WS: I noticed the layout and illustration of your book are very distinctive, and I wonder if that was your doing or your publisher decided to do them that way. You have some black and white illustrations. Even though, I must say, your language made me feel like I was seeing colors. But there’s black and white illustrations, very sort of fifties style. And the font is very distinctive and attractive. I’m just wondering about that.
CL: I came up with the initial idea to have the mockuments put into graphical format that looked like newspaper clippings and notepads and such. But my publisher chose the graphics themselves, although she allowed me to give feedback throughout the process. I just love the way her choice of interior illustration both reflects and mocks all the nostalgia surrounding comfort foods. I think in a certain sense those foods are comfort foods, and they help us to get in touch with our past in a sense, when we were infants. When we could just relax and be nurtured. I think that’s part of what makes them so psychologically addictive, as it were. I think the juxtaposition of the colorful narrative with the black and white kind of shows…it kind of gives a dividing line for the world. It’s easy to look back on a time when things seemed simpler—black and white, as it were. Then you have the conglomeration and the confusion, perhaps the sensory overload that comes with intense color. I kept trying to keep jelly beans and candy canes and the McDonald’s red and orange in my mind as I wrote this.
WS: It really comes through. When I was making notes in putting together questions for you, one of the first things I wrote down was how I just feel like I’m seeing colors all the time. And I’m not sure that you really specify them that often. But for some reason, I kept seeing them. And I wasn’t eating anything while I was reading, so I can’t claim it was from sugar or anything. But it was a very powerful feeling.
CL: Thank you. That may have been in a sense a reflection of your own internal dynamic, which is exactly the effect I was going for. I don’t like to spend too much time on physical description, though I will in certain instances. I tend to do it more with the supporting characters than with the main ones. I try to give just enough detail to where the reader has in a sense a blueprint, but they’re able to fill in the details and to actually participate in the creation of the book in their own mind.
WS: Well, I have to say that this book was almost unique in a sense for me I that I had constant physical feelings while reading it.
WS: I went from feeling hungry to feeling like I’d eaten too much sugar to feeling absolute revulsion when you described foods that are good for you. And as I said, I wasn’t eating anything while I was reading. You can describe broccoli in a way that just makes me never want to look at it again. I don’t know what you did, but it was really an amazing experience.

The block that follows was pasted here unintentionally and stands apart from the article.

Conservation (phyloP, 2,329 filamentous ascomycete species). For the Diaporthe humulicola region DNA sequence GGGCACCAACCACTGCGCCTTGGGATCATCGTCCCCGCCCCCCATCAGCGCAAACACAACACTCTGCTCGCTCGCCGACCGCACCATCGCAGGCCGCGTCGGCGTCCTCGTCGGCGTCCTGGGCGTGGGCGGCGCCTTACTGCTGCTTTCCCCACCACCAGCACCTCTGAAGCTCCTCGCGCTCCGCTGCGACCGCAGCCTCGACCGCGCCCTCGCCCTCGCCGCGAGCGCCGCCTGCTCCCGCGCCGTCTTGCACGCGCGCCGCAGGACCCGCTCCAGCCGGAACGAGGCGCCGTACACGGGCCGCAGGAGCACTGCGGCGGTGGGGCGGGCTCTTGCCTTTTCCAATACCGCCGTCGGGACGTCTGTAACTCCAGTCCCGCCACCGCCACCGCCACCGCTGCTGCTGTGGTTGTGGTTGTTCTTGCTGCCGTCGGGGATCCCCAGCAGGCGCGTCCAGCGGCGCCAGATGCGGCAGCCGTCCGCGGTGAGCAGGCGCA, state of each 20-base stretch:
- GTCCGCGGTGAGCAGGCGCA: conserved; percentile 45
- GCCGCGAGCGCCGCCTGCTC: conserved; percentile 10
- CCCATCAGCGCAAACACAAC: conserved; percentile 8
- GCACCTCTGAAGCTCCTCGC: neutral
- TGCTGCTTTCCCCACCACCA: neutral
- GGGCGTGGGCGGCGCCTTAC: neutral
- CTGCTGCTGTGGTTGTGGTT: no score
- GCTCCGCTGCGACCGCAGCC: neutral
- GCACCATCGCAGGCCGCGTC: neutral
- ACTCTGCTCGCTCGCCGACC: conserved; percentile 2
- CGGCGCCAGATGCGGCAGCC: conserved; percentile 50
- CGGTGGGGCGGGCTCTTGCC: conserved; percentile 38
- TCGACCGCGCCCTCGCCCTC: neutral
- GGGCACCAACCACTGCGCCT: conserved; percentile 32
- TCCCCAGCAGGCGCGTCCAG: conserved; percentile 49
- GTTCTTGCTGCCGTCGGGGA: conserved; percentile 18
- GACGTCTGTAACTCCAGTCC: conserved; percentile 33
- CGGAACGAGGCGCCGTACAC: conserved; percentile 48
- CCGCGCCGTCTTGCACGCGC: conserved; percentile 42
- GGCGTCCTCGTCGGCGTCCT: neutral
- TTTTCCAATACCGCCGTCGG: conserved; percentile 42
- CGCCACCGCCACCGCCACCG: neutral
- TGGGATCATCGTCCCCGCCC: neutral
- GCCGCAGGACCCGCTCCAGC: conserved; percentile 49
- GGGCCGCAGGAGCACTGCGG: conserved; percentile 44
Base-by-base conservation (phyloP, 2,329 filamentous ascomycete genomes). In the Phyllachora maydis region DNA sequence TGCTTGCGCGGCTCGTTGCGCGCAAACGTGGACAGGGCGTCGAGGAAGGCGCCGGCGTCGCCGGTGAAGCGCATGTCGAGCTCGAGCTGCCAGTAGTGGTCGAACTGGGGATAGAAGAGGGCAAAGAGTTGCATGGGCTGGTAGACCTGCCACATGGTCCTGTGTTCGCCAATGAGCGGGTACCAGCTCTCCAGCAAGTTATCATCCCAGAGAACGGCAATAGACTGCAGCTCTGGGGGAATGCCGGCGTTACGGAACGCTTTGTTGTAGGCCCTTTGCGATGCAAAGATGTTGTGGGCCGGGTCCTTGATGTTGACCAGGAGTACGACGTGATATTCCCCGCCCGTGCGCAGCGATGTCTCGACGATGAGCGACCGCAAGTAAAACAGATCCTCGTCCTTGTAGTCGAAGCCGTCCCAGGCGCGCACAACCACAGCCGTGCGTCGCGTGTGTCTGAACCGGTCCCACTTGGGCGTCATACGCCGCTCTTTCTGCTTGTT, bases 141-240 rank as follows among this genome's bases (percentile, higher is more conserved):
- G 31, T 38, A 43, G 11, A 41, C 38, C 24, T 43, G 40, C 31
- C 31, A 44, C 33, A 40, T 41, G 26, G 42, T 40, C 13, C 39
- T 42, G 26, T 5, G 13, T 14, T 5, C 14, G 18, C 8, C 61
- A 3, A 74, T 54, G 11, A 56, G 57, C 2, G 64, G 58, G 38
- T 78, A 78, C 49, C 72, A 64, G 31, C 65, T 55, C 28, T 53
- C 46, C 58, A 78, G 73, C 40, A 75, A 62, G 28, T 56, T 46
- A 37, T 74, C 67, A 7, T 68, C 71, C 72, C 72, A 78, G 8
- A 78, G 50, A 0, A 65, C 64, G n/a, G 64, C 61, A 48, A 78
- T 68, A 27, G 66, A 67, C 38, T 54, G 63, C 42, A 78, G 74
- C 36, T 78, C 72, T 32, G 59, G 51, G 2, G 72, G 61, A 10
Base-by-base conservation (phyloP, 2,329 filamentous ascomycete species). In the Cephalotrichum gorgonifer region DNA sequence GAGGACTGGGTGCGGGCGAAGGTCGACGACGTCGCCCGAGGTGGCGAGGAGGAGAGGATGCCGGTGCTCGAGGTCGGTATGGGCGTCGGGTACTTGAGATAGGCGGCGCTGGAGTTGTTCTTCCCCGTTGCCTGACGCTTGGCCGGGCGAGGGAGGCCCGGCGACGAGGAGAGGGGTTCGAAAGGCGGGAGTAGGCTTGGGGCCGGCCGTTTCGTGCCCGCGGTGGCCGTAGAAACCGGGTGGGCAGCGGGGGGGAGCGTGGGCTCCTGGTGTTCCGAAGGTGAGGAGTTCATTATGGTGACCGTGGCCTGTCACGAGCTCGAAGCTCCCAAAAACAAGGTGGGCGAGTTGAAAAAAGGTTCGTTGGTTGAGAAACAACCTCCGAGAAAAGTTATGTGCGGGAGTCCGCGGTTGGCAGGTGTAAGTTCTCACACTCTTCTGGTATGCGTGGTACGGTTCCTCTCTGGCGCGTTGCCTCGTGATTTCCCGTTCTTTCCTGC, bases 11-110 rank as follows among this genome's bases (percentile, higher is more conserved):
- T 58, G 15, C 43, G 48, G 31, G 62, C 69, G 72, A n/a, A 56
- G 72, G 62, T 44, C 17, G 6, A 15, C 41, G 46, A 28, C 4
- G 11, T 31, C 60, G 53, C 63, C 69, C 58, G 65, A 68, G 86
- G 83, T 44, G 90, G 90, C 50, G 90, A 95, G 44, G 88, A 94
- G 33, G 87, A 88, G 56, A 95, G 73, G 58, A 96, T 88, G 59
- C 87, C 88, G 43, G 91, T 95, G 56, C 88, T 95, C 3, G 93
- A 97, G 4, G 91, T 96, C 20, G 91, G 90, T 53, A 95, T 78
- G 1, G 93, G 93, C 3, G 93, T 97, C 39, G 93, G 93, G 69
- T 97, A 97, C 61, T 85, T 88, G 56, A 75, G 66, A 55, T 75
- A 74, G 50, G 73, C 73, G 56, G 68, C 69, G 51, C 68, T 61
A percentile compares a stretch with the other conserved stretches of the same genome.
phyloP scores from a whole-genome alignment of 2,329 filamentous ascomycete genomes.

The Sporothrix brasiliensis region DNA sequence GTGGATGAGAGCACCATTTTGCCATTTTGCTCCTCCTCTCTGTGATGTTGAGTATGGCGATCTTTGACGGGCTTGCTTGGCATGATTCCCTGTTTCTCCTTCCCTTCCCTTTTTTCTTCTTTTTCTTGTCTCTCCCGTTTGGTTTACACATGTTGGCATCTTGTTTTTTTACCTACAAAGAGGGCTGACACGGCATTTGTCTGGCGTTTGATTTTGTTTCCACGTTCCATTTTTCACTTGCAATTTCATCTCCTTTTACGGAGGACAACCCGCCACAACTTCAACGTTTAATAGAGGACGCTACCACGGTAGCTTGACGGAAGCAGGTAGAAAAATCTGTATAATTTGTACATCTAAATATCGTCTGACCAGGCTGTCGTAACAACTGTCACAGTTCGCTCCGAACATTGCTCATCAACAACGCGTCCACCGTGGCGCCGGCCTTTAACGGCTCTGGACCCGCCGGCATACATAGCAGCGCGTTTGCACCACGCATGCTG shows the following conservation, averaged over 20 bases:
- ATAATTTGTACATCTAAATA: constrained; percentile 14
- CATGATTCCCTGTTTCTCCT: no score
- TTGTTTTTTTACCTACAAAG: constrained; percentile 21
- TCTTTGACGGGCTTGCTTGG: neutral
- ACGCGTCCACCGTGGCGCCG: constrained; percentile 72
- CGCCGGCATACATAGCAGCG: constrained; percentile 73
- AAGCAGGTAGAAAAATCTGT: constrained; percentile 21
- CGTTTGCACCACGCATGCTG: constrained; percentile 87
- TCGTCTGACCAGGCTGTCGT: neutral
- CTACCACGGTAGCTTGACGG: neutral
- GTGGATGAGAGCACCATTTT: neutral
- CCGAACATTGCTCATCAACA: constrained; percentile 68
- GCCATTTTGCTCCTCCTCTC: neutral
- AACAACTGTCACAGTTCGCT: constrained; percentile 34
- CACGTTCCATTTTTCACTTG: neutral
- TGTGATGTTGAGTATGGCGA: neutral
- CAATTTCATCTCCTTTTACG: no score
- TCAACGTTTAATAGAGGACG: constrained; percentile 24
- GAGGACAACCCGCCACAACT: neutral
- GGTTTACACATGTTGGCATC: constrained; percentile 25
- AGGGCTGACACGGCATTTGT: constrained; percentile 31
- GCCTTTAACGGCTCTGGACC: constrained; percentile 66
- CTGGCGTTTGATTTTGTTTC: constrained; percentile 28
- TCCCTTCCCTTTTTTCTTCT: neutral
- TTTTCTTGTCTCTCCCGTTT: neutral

CL: I’ve had some recent feedback from some readers who said that they would read it in one sitting basically, from beginning to end. And that when they went into the kitchen to grab a snack, they felt a chill go down their spine…in the sense that they may be being watched. And it really brought home what it might be like to live in a world like that. And the absurd aspect of that is that in a sense, we do live in a world like that.
WS: That’s right. How about reading a passage for us—one of your favorite parts of the book?
CL: Sure. I sure will. But I’m required to read a brief warning first.
The following narrative may be considered illegal contraband. Officials may investigate your library and bookstore records without your knowledge or consent if they suspect you’ve been reading this book. Possession of these pages may constitute probable cause for police to search your person and property. You may be subjected to blood and urine tests, property seizures, invasive body cavity inspections, wiretapping, and involuntary detainment for indefinite periods of time without access to counsel. Readers should exercise extreme caution when traveling across state and national borders while in possession of this material. The publisher and author bear no responsibility, stated or implied, for any and all legal difficulties arising from the manufacture, distribution, or consumption of this work. The words in this book are not intended to incite or advocate immoral, illegal, or unhealthy behavior. Please do not operate heavy machinery while under the influence of this prose.
Okay. Now that I have that out of the way, here’s one of my favorite scenes, which occurs just around the time the war on junk is beginning.
Billy had been stunned that drizzly afternoon when the food-enforcement agent trotted into his
doughnut shop. The agent was tall and muscular, wearing a starched, black pinstriped suit and
dark shades. In his hands, he hauled a crisp copy of all 1,970 pages of the so-called Dangerous
Products Act. The arrogant son of a bitch actually smiled when he dropped the enormous stack of papers on Billy’s counter.
“I hate to be the bearer of bad tidings,” the agent said, “but we’re giving you two months to
close down your facility.” He opened his jacket to display his Food Enforcement Administration
badge. “Orders directly from Uncle Sam.”
Billy stopped polishing the display counter and glanced at his watch. “What took you guys so
long? I’ve been expecting you.”
“Good. Then this shouldn’t come as a surprise.”
“Why would I be surprised?” Billy sneered.
“You government types are all the same, sniffing around like busybody bloodhounds. You’re nothing more than a bunch of bureaucrats with badges. You oughta be ashamed.”
The agent shrugged again. “Sir, you have the right to your opinion, and the right to express it.